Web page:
Does my hon. Friend agree that the cuts in youth services have been particularly devastating? Although the interventions to support the National Citizen Service have been welcomed in many areas, the reality is that the £1 billion or so that has been spent in that arena has not been matched by support in other areas to help young people get on to successor programmes, to meet their needs and to ensure that they have genuine opportunities to take part in positive activities, rather than get caught up in crime and other risks.
My hon. Friend is absolutely right. As I said, 600 youth centres have closed, and all the activities that could have gone on in them have been taken away. That is a crying shame.
Sadly, the Government have not finished with that agenda; there is worse to come. Their new so-called fair funding formula will remove deprivation levels from how funding is calculated. It will take even more away from the very poorest and will weaken the very communities in which the need to tackle poverty, youth crime and homelessness is greatest. Communities cannot organise, act or assert their voice if the Government keep ripping away the resources they need to do those very things.
The Government passed a lobbying Act that gags charities and prevents them from campaigning. Ministers individually have put gagging clauses in contracts to silence charities and prevent them from criticising their personal failures as Ministers. The Government have discouraged volunteers in the UK by not recognising their work for national insurance credits. They announced a plan for paid time off work for volunteering, but it fizzled out into absolutely nothing.
We are a month and a half away from Brexit, but the Government have still not told us how they will replace lost EU funding for charities or how the shared prosperity fund will work, despite the fact that the Opposition have been asking about it for months. The Minister trumpets the new funding—she did so this afternoon—but she fails to acknowledge that it is a tiny drop in the ocean, compared with the billions that the Government have cut. They can work out the huge financial value of what they have taken away, but the social value that they have destroyed is incalculable.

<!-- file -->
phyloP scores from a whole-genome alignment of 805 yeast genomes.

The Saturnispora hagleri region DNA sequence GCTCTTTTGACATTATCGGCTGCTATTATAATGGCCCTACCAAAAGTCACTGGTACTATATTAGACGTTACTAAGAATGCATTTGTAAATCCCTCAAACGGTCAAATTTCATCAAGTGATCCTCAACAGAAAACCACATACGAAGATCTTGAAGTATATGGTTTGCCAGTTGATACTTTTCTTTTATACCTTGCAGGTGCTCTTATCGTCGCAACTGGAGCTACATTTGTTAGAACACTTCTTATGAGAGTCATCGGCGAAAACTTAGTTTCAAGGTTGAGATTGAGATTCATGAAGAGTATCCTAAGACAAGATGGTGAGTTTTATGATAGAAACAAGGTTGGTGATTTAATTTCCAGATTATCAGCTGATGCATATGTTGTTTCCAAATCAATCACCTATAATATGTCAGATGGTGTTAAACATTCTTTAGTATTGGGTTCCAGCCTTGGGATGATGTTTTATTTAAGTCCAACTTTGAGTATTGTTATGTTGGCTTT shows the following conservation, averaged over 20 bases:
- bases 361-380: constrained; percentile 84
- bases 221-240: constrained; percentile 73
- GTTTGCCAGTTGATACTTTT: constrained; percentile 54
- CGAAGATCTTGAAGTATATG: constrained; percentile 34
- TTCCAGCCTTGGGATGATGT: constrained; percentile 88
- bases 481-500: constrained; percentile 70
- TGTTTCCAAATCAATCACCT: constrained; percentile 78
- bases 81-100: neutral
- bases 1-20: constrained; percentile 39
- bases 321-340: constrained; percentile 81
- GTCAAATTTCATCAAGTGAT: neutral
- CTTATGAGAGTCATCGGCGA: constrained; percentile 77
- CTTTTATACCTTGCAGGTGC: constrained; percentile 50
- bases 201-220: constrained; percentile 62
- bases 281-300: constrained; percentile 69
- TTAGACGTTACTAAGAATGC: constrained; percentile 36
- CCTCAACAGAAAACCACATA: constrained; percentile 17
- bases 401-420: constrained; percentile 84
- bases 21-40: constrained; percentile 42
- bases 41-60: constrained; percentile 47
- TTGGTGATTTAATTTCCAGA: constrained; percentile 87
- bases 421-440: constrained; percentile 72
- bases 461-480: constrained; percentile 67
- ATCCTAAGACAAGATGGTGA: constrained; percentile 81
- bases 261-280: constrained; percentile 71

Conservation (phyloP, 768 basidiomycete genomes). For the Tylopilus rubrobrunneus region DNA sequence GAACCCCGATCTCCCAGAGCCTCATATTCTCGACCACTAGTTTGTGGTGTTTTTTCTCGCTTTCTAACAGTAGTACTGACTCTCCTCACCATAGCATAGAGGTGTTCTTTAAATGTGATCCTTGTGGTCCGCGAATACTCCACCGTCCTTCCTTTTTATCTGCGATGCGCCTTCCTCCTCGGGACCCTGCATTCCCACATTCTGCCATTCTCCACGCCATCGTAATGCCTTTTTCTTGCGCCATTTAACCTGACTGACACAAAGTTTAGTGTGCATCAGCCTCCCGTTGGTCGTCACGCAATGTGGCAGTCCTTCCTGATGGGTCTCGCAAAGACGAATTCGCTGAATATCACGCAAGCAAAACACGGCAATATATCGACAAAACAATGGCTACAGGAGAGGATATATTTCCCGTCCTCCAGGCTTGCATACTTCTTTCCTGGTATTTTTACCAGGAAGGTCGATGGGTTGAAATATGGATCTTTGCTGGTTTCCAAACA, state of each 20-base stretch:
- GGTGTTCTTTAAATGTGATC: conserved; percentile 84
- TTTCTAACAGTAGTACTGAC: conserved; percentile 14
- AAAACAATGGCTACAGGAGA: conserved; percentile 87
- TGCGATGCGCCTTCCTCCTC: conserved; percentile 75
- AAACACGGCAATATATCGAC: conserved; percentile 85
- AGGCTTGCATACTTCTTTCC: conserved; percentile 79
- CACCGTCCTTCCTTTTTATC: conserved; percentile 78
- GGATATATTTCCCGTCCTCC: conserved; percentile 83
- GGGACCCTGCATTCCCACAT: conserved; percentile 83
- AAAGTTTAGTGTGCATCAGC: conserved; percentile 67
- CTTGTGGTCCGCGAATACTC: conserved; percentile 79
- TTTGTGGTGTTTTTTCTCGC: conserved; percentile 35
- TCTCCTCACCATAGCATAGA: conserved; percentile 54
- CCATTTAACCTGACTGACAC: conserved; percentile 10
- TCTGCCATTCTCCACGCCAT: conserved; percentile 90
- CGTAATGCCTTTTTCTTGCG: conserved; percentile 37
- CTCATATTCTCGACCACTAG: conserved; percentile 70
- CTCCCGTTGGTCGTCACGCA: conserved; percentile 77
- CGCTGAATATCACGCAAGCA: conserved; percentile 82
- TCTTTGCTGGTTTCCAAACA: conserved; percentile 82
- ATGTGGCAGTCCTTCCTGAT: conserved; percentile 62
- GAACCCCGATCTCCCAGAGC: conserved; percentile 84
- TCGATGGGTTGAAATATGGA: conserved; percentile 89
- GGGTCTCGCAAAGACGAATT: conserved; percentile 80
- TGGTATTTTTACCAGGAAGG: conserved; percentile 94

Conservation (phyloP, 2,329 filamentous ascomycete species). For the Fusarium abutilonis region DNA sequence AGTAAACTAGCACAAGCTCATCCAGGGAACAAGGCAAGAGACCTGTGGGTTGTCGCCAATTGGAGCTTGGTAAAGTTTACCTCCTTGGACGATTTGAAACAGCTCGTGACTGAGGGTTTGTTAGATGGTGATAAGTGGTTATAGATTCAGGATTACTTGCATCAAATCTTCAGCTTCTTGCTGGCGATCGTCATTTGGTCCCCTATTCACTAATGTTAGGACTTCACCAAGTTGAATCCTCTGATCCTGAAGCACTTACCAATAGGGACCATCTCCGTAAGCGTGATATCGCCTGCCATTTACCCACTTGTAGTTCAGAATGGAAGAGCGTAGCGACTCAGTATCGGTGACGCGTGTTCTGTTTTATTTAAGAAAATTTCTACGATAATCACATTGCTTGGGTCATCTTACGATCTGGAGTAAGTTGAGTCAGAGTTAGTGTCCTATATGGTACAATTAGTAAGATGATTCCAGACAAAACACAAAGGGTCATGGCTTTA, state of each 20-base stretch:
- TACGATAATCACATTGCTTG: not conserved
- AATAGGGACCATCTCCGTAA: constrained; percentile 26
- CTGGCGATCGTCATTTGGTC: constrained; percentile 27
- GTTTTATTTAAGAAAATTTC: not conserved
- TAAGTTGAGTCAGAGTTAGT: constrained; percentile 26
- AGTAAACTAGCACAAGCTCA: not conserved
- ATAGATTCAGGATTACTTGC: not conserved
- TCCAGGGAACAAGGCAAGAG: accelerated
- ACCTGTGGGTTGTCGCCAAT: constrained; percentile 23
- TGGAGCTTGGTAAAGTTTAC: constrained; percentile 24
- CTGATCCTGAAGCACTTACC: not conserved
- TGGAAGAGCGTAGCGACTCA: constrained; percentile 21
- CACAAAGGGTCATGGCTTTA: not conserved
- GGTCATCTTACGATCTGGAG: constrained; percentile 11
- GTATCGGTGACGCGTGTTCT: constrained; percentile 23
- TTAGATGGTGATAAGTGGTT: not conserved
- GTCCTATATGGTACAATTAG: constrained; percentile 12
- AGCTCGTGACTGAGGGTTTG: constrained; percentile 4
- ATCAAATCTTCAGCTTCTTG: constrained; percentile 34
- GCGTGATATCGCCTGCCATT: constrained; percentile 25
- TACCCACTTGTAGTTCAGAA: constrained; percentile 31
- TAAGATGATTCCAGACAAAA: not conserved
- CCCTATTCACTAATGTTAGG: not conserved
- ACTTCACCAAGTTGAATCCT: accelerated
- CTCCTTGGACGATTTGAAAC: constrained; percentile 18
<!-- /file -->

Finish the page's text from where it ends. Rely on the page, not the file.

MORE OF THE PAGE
Despite the cuts and the Government’s failure to open up power, people are doing amazing things in their communities, and are stepping in to help the victims of Government funding cuts. I pay tribute to the food banks and homeless shelters which, in such a wealthy country, we should never have needed. There is a wonderful, rich, emerging practice of sharing, co-operating, collaborating and participating in this country. People’s ingenuity and the creativity in our communities cannot and will not be beaten back, but it is fragile. It needs support and protection. It is clear that the Conservatives will never offer that, but Labour will.
My local council for voluntary service, Voluntary Action Leeds, wrote to me. It said clearly that volunteering is not part of the benefits system, and that people are being sanctioned if they refuse to volunteer. That is not volunteering; it is forced labour. Universal credit is affecting the amount of time that people have to volunteer, so the Government’s own welfare policies are decimating the voluntary sector in this country.
I agree. It is outrageous that the Government are actively penalising people for volunteering when we need to be encouraging volunteering. In particular, it helps people who are looking for work to develop the skills that they need to gain employment. I hope the Minister will take that away and look at it.